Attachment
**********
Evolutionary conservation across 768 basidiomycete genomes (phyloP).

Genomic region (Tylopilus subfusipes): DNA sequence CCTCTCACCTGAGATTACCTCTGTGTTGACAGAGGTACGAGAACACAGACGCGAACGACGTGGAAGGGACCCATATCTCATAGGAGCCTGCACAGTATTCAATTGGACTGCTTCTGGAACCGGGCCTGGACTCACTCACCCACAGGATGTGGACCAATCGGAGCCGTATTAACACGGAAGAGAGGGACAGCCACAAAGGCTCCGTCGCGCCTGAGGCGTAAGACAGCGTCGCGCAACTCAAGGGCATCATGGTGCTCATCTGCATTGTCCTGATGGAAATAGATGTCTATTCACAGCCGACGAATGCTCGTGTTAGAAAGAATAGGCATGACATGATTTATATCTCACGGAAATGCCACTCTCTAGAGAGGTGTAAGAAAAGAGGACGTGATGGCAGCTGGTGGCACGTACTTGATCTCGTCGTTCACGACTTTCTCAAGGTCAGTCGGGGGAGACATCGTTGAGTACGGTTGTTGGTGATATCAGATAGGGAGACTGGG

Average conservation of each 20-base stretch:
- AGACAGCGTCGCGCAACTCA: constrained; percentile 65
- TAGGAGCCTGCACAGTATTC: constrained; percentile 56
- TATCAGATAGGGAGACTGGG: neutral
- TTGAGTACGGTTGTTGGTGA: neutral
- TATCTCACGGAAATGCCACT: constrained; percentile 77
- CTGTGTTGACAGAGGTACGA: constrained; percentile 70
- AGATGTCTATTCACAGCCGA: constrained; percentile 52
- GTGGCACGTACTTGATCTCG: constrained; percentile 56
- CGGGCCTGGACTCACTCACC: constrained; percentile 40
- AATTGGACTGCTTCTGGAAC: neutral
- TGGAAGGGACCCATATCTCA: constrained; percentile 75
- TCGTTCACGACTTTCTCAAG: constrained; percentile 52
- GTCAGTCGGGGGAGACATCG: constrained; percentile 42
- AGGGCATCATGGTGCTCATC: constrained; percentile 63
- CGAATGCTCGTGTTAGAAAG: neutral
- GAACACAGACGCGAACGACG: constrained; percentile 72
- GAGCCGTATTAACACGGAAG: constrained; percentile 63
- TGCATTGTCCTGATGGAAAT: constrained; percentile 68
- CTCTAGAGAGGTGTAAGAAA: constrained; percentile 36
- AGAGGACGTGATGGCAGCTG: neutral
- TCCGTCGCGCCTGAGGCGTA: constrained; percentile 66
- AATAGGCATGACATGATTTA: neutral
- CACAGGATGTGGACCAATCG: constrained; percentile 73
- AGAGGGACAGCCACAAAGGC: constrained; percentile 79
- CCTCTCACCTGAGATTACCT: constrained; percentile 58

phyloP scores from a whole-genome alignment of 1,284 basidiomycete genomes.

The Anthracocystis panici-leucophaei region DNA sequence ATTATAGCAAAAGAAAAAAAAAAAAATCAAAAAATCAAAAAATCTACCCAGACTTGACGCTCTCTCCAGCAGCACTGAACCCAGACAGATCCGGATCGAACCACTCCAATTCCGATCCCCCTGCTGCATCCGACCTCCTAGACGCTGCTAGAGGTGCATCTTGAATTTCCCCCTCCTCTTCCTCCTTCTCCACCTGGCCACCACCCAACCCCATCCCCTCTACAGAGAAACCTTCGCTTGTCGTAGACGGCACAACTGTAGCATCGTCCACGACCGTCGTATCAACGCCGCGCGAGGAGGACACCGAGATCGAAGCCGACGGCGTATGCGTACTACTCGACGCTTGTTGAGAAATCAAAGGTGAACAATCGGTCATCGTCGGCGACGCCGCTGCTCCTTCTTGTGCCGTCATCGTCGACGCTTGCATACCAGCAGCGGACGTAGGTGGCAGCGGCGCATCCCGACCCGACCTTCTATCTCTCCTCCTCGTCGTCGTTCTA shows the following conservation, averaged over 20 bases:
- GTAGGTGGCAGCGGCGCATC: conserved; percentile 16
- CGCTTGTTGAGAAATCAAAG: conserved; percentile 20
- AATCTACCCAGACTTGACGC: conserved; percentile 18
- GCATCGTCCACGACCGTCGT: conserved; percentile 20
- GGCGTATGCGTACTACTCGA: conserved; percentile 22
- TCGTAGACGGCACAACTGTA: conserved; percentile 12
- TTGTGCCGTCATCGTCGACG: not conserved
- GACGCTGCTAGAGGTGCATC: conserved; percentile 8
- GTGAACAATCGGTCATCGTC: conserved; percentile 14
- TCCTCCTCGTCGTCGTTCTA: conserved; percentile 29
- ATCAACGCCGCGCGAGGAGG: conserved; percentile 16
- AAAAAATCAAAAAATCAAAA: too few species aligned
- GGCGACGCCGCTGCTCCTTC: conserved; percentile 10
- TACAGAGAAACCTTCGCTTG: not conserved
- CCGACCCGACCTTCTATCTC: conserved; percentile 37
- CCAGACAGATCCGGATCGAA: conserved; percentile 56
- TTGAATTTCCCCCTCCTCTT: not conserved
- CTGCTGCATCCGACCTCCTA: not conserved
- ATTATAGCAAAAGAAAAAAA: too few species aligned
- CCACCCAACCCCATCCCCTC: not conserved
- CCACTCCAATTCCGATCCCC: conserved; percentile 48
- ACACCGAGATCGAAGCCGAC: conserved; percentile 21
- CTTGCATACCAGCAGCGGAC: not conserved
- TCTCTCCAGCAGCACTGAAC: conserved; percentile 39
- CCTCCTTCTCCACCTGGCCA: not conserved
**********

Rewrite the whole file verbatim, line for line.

Evolutionary conservation across 768 basidiomycete genomes (phyloP).

Genomic region (Tylopilus subfusipes): DNA sequence CCTCTCACCTGAGATTACCTCTGTGTTGACAGAGGTACGAGAACACAGACGCGAACGACGTGGAAGGGACCCATATCTCATAGGAGCCTGCACAGTATTCAATTGGACTGCTTCTGGAACCGGGCCTGGACTCACTCACCCACAGGATGTGGACCAATCGGAGCCGTATTAACACGGAAGAGAGGGACAGCCACAAAGGCTCCGTCGCGCCTGAGGCGTAAGACAGCGTCGCGCAACTCAAGGGCATCATGGTGCTCATCTGCATTGTCCTGATGGAAATAGATGTCTATTCACAGCCGACGAATGCTCGTGTTAGAAAGAATAGGCATGACATGATTTATATCTCACGGAAATGCCACTCTCTAGAGAGGTGTAAGAAAAGAGGACGTGATGGCAGCTGGTGGCACGTACTTGATCTCGTCGTTCACGACTTTCTCAAGGTCAGTCGGGGGAGACATCGTTGAGTACGGTTGTTGGTGATATCAGATAGGGAGACTGGG

Average conservation of each 20-base stretch:
- AGACAGCGTCGCGCAACTCA: constrained; percentile 65
- TAGGAGCCTGCACAGTATTC: constrained; percentile 56
- TATCAGATAGGGAGACTGGG: neutral
- TTGAGTACGGTTGTTGGTGA: neutral
- TATCTCACGGAAATGCCACT: constrained; percentile 77
- CTGTGTTGACAGAGGTACGA: constrained; percentile 70
- AGATGTCTATTCACAGCCGA: constrained; percentile 52
- GTGGCACGTACTTGATCTCG: constrained; percentile 56
- CGGGCCTGGACTCACTCACC: constrained; percentile 40
- AATTGGACTGCTTCTGGAAC: neutral
- TGGAAGGGACCCATATCTCA: constrained; percentile 75
- TCGTTCACGACTTTCTCAAG: constrained; percentile 52
- GTCAGTCGGGGGAGACATCG: constrained; percentile 42
- AGGGCATCATGGTGCTCATC: constrained; percentile 63
- CGAATGCTCGTGTTAGAAAG: neutral
- GAACACAGACGCGAACGACG: constrained; percentile 72
- GAGCCGTATTAACACGGAAG: constrained; percentile 63
- TGCATTGTCCTGATGGAAAT: constrained; percentile 68
- CTCTAGAGAGGTGTAAGAAA: constrained; percentile 36
- AGAGGACGTGATGGCAGCTG: neutral
- TCCGTCGCGCCTGAGGCGTA: constrained; percentile 66
- AATAGGCATGACATGATTTA: neutral
- CACAGGATGTGGACCAATCG: constrained; percentile 73
- AGAGGGACAGCCACAAAGGC: constrained; percentile 79
- CCTCTCACCTGAGATTACCT: constrained; percentile 58

phyloP scores from a whole-genome alignment of 1,284 basidiomycete genomes.

The Anthracocystis panici-leucophaei region DNA sequence ATTATAGCAAAAGAAAAAAAAAAAAATCAAAAAATCAAAAAATCTACCCAGACTTGACGCTCTCTCCAGCAGCACTGAACCCAGACAGATCCGGATCGAACCACTCCAATTCCGATCCCCCTGCTGCATCCGACCTCCTAGACGCTGCTAGAGGTGCATCTTGAATTTCCCCCTCCTCTTCCTCCTTCTCCACCTGGCCACCACCCAACCCCATCCCCTCTACAGAGAAACCTTCGCTTGTCGTAGACGGCACAACTGTAGCATCGTCCACGACCGTCGTATCAACGCCGCGCGAGGAGGACACCGAGATCGAAGCCGACGGCGTATGCGTACTACTCGACGCTTGTTGAGAAATCAAAGGTGAACAATCGGTCATCGTCGGCGACGCCGCTGCTCCTTCTTGTGCCGTCATCGTCGACGCTTGCATACCAGCAGCGGACGTAGGTGGCAGCGGCGCATCCCGACCCGACCTTCTATCTCTCCTCCTCGTCGTCGTTCTA shows the following conservation, averaged over 20 bases:
- GTAGGTGGCAGCGGCGCATC: conserved; percentile 16
- CGCTTGTTGAGAAATCAAAG: conserved; percentile 20
- AATCTACCCAGACTTGACGC: conserved; percentile 18
- GCATCGTCCACGACCGTCGT: conserved; percentile 20
- GGCGTATGCGTACTACTCGA: conserved; percentile 22
- TCGTAGACGGCACAACTGTA: conserved; percentile 12
- TTGTGCCGTCATCGTCGACG: not conserved
- GACGCTGCTAGAGGTGCATC: conserved; percentile 8
- GTGAACAATCGGTCATCGTC: conserved; percentile 14
- TCCTCCTCGTCGTCGTTCTA: conserved; percentile 29
- ATCAACGCCGCGCGAGGAGG: conserved; percentile 16
- AAAAAATCAAAAAATCAAAA: too few species aligned
- GGCGACGCCGCTGCTCCTTC: conserved; percentile 10
- TACAGAGAAACCTTCGCTTG: not conserved
- CCGACCCGACCTTCTATCTC: conserved; percentile 37
- CCAGACAGATCCGGATCGAA: conserved; percentile 56
- TTGAATTTCCCCCTCCTCTT: not conserved
- CTGCTGCATCCGACCTCCTA: not conserved
- ATTATAGCAAAAGAAAAAAA: too few species aligned
- CCACCCAACCCCATCCCCTC: not conserved
- CCACTCCAATTCCGATCCCC: conserved; percentile 48
- ACACCGAGATCGAAGCCGAC: conserved; percentile 21
- CTTGCATACCAGCAGCGGAC: not conserved
- TCTCTCCAGCAGCACTGAAC: conserved; percentile 39
- CCTCCTTCTCCACCTGGCCA: not conserved